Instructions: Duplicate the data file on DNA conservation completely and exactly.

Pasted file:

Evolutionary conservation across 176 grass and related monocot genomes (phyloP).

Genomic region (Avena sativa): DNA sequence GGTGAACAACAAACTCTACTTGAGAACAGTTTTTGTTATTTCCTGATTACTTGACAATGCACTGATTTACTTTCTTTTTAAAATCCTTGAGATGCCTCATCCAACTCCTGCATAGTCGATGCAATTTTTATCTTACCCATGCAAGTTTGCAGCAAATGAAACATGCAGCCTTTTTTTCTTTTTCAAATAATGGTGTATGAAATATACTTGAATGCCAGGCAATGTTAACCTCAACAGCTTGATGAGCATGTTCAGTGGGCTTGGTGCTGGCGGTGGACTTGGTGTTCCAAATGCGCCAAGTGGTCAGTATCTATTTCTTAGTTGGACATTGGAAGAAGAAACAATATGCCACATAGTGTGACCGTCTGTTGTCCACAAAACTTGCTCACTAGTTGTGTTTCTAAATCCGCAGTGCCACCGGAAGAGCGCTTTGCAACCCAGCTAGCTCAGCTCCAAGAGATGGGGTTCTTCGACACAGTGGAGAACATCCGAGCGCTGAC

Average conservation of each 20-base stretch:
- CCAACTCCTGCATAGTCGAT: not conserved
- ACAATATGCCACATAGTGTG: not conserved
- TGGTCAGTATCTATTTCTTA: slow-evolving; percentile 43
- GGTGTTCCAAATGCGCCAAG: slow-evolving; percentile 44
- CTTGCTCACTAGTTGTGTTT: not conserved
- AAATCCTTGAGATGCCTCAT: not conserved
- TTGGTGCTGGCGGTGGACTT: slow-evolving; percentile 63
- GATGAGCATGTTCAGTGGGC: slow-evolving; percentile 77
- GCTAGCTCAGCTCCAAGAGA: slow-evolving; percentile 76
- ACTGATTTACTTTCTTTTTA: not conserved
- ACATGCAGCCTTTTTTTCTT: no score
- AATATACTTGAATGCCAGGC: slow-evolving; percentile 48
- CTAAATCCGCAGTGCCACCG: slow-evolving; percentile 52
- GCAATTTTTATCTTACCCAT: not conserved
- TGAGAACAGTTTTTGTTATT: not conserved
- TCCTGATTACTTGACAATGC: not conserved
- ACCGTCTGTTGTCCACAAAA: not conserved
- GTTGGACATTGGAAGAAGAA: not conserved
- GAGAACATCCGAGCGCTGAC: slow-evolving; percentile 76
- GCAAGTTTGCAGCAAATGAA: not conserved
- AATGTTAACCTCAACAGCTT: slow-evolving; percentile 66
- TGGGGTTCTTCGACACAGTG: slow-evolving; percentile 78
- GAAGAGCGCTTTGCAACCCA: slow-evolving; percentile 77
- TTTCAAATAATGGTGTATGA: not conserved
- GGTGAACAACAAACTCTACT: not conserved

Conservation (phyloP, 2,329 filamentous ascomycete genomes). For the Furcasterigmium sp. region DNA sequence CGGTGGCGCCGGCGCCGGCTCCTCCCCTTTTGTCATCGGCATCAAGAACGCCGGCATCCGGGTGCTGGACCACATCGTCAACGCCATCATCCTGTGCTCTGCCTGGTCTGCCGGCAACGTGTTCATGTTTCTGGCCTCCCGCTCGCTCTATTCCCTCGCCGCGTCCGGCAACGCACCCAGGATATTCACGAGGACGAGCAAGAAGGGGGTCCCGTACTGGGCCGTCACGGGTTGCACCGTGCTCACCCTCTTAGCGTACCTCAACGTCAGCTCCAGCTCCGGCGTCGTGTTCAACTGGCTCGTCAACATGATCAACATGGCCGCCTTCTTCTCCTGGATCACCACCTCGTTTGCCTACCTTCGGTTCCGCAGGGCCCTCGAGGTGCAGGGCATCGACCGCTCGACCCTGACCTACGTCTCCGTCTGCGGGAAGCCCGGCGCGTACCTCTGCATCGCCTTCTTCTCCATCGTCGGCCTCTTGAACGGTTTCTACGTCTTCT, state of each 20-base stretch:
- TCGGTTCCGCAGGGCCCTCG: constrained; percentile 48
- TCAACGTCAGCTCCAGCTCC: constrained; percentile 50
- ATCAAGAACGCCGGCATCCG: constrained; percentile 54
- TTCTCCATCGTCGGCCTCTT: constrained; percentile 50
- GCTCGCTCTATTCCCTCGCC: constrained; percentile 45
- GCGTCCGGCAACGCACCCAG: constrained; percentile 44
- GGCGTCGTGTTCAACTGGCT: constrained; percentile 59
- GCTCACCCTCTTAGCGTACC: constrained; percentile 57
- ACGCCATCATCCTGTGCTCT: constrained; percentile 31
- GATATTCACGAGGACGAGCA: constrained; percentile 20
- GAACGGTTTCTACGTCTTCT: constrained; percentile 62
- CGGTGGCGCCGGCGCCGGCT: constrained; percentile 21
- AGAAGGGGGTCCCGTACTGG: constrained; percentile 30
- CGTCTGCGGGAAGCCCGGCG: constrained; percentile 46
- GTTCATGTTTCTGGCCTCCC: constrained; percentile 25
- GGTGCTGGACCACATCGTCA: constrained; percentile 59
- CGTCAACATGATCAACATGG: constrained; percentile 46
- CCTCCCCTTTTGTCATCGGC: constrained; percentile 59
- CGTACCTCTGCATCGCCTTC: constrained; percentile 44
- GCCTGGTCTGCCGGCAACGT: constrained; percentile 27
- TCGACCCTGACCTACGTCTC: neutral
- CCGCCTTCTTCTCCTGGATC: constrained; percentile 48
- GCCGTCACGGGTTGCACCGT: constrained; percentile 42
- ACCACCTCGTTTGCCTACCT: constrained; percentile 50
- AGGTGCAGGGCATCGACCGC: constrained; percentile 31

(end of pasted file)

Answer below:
Evolutionary conservation across 176 grass and related monocot genomes (phyloP).

Genomic region (Avena sativa): DNA sequence GGTGAACAACAAACTCTACTTGAGAACAGTTTTTGTTATTTCCTGATTACTTGACAATGCACTGATTTACTTTCTTTTTAAAATCCTTGAGATGCCTCATCCAACTCCTGCATAGTCGATGCAATTTTTATCTTACCCATGCAAGTTTGCAGCAAATGAAACATGCAGCCTTTTTTTCTTTTTCAAATAATGGTGTATGAAATATACTTGAATGCCAGGCAATGTTAACCTCAACAGCTTGATGAGCATGTTCAGTGGGCTTGGTGCTGGCGGTGGACTTGGTGTTCCAAATGCGCCAAGTGGTCAGTATCTATTTCTTAGTTGGACATTGGAAGAAGAAACAATATGCCACATAGTGTGACCGTCTGTTGTCCACAAAACTTGCTCACTAGTTGTGTTTCTAAATCCGCAGTGCCACCGGAAGAGCGCTTTGCAACCCAGCTAGCTCAGCTCCAAGAGATGGGGTTCTTCGACACAGTGGAGAACATCCGAGCGCTGAC

Average conservation of each 20-base stretch:
- CCAACTCCTGCATAGTCGAT: not conserved
- ACAATATGCCACATAGTGTG: not conserved
- TGGTCAGTATCTATTTCTTA: slow-evolving; percentile 43
- GGTGTTCCAAATGCGCCAAG: slow-evolving; percentile 44
- CTTGCTCACTAGTTGTGTTT: not conserved
- AAATCCTTGAGATGCCTCAT: not conserved
- TTGGTGCTGGCGGTGGACTT: slow-evolving; percentile 63
- GATGAGCATGTTCAGTGGGC: slow-evolving; percentile 77
- GCTAGCTCAGCTCCAAGAGA: slow-evolving; percentile 76
- ACTGATTTACTTTCTTTTTA: not conserved
- ACATGCAGCCTTTTTTTCTT: no score
- AATATACTTGAATGCCAGGC: slow-evolving; percentile 48
- CTAAATCCGCAGTGCCACCG: slow-evolving; percentile 52
- GCAATTTTTATCTTACCCAT: not conserved
- TGAGAACAGTTTTTGTTATT: not conserved
- TCCTGATTACTTGACAATGC: not conserved
- ACCGTCTGTTGTCCACAAAA: not conserved
- GTTGGACATTGGAAGAAGAA: not conserved
- GAGAACATCCGAGCGCTGAC: slow-evolving; percentile 76
- GCAAGTTTGCAGCAAATGAA: not conserved
- AATGTTAACCTCAACAGCTT: slow-evolving; percentile 66
- TGGGGTTCTTCGACACAGTG: slow-evolving; percentile 78
- GAAGAGCGCTTTGCAACCCA: slow-evolving; percentile 77
- TTTCAAATAATGGTGTATGA: not conserved
- GGTGAACAACAAACTCTACT: not conserved

Conservation (phyloP, 2,329 filamentous ascomycete genomes). For the Furcasterigmium sp. region DNA sequence CGGTGGCGCCGGCGCCGGCTCCTCCCCTTTTGTCATCGGCATCAAGAACGCCGGCATCCGGGTGCTGGACCACATCGTCAACGCCATCATCCTGTGCTCTGCCTGGTCTGCCGGCAACGTGTTCATGTTTCTGGCCTCCCGCTCGCTCTATTCCCTCGCCGCGTCCGGCAACGCACCCAGGATATTCACGAGGACGAGCAAGAAGGGGGTCCCGTACTGGGCCGTCACGGGTTGCACCGTGCTCACCCTCTTAGCGTACCTCAACGTCAGCTCCAGCTCCGGCGTCGTGTTCAACTGGCTCGTCAACATGATCAACATGGCCGCCTTCTTCTCCTGGATCACCACCTCGTTTGCCTACCTTCGGTTCCGCAGGGCCCTCGAGGTGCAGGGCATCGACCGCTCGACCCTGACCTACGTCTCCGTCTGCGGGAAGCCCGGCGCGTACCTCTGCATCGCCTTCTTCTCCATCGTCGGCCTCTTGAACGGTTTCTACGTCTTCT, state of each 20-base stretch:
- TCGGTTCCGCAGGGCCCTCG: constrained; percentile 48
- TCAACGTCAGCTCCAGCTCC: constrained; percentile 50
- ATCAAGAACGCCGGCATCCG: constrained; percentile 54
- TTCTCCATCGTCGGCCTCTT: constrained; percentile 50
- GCTCGCTCTATTCCCTCGCC: constrained; percentile 45
- GCGTCCGGCAACGCACCCAG: constrained; percentile 44
- GGCGTCGTGTTCAACTGGCT: constrained; percentile 59
- GCTCACCCTCTTAGCGTACC: constrained; percentile 57
- ACGCCATCATCCTGTGCTCT: constrained; percentile 31
- GATATTCACGAGGACGAGCA: constrained; percentile 20
- GAACGGTTTCTACGTCTTCT: constrained; percentile 62
- CGGTGGCGCCGGCGCCGGCT: constrained; percentile 21
- AGAAGGGGGTCCCGTACTGG: constrained; percentile 30
- CGTCTGCGGGAAGCCCGGCG: constrained; percentile 46
- GTTCATGTTTCTGGCCTCCC: constrained; percentile 25
- GGTGCTGGACCACATCGTCA: constrained; percentile 59
- CGTCAACATGATCAACATGG: constrained; percentile 46
- CCTCCCCTTTTGTCATCGGC: constrained; percentile 59
- CGTACCTCTGCATCGCCTTC: constrained; percentile 44
- GCCTGGTCTGCCGGCAACGT: constrained; percentile 27
- TCGACCCTGACCTACGTCTC: neutral
- CCGCCTTCTTCTCCTGGATC: constrained; percentile 48
- GCCGTCACGGGTTGCACCGT: constrained; percentile 42
- ACCACCTCGTTTGCCTACCT: constrained; percentile 50
- AGGTGCAGGGCATCGACCGC: constrained; percentile 31